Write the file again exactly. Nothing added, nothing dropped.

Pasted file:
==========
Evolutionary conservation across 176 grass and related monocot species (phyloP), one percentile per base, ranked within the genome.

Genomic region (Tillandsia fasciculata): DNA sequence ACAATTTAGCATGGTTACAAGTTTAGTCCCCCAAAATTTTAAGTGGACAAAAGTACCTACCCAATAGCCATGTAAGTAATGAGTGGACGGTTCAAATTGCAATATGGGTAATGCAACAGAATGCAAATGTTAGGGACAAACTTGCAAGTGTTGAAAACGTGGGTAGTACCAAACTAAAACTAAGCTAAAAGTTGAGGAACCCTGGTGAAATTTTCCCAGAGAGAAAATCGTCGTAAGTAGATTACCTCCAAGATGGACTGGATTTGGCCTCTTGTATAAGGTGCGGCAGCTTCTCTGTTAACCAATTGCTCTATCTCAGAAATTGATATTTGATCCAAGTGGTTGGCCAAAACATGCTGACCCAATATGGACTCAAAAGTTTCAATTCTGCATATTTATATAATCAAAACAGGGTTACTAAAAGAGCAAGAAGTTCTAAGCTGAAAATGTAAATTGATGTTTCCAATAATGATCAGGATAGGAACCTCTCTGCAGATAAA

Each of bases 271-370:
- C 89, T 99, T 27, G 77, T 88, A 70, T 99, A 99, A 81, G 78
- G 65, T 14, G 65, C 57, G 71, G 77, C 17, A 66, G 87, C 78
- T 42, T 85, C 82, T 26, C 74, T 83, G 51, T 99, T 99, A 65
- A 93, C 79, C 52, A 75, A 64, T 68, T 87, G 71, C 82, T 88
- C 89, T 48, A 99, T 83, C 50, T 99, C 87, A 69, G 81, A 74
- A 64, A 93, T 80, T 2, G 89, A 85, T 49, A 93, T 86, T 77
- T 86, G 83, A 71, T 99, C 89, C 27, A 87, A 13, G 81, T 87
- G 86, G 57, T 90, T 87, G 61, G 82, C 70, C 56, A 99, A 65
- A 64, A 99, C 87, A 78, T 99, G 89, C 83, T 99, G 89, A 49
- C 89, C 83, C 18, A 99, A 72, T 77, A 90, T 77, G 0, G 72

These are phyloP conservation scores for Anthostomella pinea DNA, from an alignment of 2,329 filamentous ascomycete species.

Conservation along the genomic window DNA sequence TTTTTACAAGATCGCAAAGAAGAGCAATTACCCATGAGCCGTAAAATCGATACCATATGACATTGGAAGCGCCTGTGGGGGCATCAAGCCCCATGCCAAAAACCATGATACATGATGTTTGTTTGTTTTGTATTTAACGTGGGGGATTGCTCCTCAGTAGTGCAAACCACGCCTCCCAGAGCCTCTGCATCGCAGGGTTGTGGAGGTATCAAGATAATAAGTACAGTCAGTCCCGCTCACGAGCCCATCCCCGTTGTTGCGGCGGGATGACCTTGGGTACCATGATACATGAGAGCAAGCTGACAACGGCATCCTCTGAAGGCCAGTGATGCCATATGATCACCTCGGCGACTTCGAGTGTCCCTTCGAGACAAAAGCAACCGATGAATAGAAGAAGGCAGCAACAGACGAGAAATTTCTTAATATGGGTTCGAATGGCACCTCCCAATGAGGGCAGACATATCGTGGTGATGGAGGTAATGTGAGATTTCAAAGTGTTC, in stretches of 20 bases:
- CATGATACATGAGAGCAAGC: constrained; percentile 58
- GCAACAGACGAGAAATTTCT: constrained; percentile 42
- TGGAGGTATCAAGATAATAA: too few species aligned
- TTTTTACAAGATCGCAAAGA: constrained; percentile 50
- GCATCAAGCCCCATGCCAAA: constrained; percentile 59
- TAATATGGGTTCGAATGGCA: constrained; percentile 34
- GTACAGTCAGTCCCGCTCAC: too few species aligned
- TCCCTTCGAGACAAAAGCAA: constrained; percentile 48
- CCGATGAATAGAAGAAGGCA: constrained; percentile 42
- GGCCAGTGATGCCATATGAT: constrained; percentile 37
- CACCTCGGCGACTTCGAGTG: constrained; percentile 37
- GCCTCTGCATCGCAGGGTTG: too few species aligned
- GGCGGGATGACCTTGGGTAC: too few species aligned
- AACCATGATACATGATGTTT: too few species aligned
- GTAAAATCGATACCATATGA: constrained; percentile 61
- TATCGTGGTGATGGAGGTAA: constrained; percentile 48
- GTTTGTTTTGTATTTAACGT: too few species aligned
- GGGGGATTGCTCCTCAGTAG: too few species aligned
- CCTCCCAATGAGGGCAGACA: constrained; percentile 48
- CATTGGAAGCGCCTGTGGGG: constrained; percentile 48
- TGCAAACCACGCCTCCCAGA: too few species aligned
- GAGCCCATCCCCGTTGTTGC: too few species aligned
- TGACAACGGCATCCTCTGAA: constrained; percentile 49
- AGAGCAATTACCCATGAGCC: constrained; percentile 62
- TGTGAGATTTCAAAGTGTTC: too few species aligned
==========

Evolutionary conservation across 176 grass and related monocot species (phyloP), one percentile per base, ranked within the genome.

Genomic region (Tillandsia fasciculata): DNA sequence ACAATTTAGCATGGTTACAAGTTTAGTCCCCCAAAATTTTAAGTGGACAAAAGTACCTACCCAATAGCCATGTAAGTAATGAGTGGACGGTTCAAATTGCAATATGGGTAATGCAACAGAATGCAAATGTTAGGGACAAACTTGCAAGTGTTGAAAACGTGGGTAGTACCAAACTAAAACTAAGCTAAAAGTTGAGGAACCCTGGTGAAATTTTCCCAGAGAGAAAATCGTCGTAAGTAGATTACCTCCAAGATGGACTGGATTTGGCCTCTTGTATAAGGTGCGGCAGCTTCTCTGTTAACCAATTGCTCTATCTCAGAAATTGATATTTGATCCAAGTGGTTGGCCAAAACATGCTGACCCAATATGGACTCAAAAGTTTCAATTCTGCATATTTATATAATCAAAACAGGGTTACTAAAAGAGCAAGAAGTTCTAAGCTGAAAATGTAAATTGATGTTTCCAATAATGATCAGGATAGGAACCTCTCTGCAGATAAA

Each of bases 271-370:
- C 89, T 99, T 27, G 77, T 88, A 70, T 99, A 99, A 81, G 78
- G 65, T 14, G 65, C 57, G 71, G 77, C 17, A 66, G 87, C 78
- T 42, T 85, C 82, T 26, C 74, T 83, G 51, T 99, T 99, A 65
- A 93, C 79, C 52, A 75, A 64, T 68, T 87, G 71, C 82, T 88
- C 89, T 48, A 99, T 83, C 50, T 99, C 87, A 69, G 81, A 74
- A 64, A 93, T 80, T 2, G 89, A 85, T 49, A 93, T 86, T 77
- T 86, G 83, A 71, T 99, C 89, C 27, A 87, A 13, G 81, T 87
- G 86, G 57, T 90, T 87, G 61, G 82, C 70, C 56, A 99, A 65
- A 64, A 99, C 87, A 78, T 99, G 89, C 83, T 99, G 89, A 49
- C 89, C 83, C 18, A 99, A 72, T 77, A 90, T 77, G 0, G 72

These are phyloP conservation scores for Anthostomella pinea DNA, from an alignment of 2,329 filamentous ascomycete species.

Conservation along the genomic window DNA sequence TTTTTACAAGATCGCAAAGAAGAGCAATTACCCATGAGCCGTAAAATCGATACCATATGACATTGGAAGCGCCTGTGGGGGCATCAAGCCCCATGCCAAAAACCATGATACATGATGTTTGTTTGTTTTGTATTTAACGTGGGGGATTGCTCCTCAGTAGTGCAAACCACGCCTCCCAGAGCCTCTGCATCGCAGGGTTGTGGAGGTATCAAGATAATAAGTACAGTCAGTCCCGCTCACGAGCCCATCCCCGTTGTTGCGGCGGGATGACCTTGGGTACCATGATACATGAGAGCAAGCTGACAACGGCATCCTCTGAAGGCCAGTGATGCCATATGATCACCTCGGCGACTTCGAGTGTCCCTTCGAGACAAAAGCAACCGATGAATAGAAGAAGGCAGCAACAGACGAGAAATTTCTTAATATGGGTTCGAATGGCACCTCCCAATGAGGGCAGACATATCGTGGTGATGGAGGTAATGTGAGATTTCAAAGTGTTC, in stretches of 20 bases:
- CATGATACATGAGAGCAAGC: constrained; percentile 58
- GCAACAGACGAGAAATTTCT: constrained; percentile 42
- TGGAGGTATCAAGATAATAA: too few species aligned
- TTTTTACAAGATCGCAAAGA: constrained; percentile 50
- GCATCAAGCCCCATGCCAAA: constrained; percentile 59
- TAATATGGGTTCGAATGGCA: constrained; percentile 34
- GTACAGTCAGTCCCGCTCAC: too few species aligned
- TCCCTTCGAGACAAAAGCAA: constrained; percentile 48
- CCGATGAATAGAAGAAGGCA: constrained; percentile 42
- GGCCAGTGATGCCATATGAT: constrained; percentile 37
- CACCTCGGCGACTTCGAGTG: constrained; percentile 37
- GCCTCTGCATCGCAGGGTTG: too few species aligned
- GGCGGGATGACCTTGGGTAC: too few species aligned
- AACCATGATACATGATGTTT: too few species aligned
- GTAAAATCGATACCATATGA: constrained; percentile 61
- TATCGTGGTGATGGAGGTAA: constrained; percentile 48
- GTTTGTTTTGTATTTAACGT: too few species aligned
- GGGGGATTGCTCCTCAGTAG: too few species aligned
- CCTCCCAATGAGGGCAGACA: constrained; percentile 48
- CATTGGAAGCGCCTGTGGGG: constrained; percentile 48
- TGCAAACCACGCCTCCCAGA: too few species aligned
- GAGCCCATCCCCGTTGTTGC: too few species aligned
- TGACAACGGCATCCTCTGAA: constrained; percentile 49
- AGAGCAATTACCCATGAGCC: constrained; percentile 62
- TGTGAGATTTCAAAGTGTTC: too few species aligned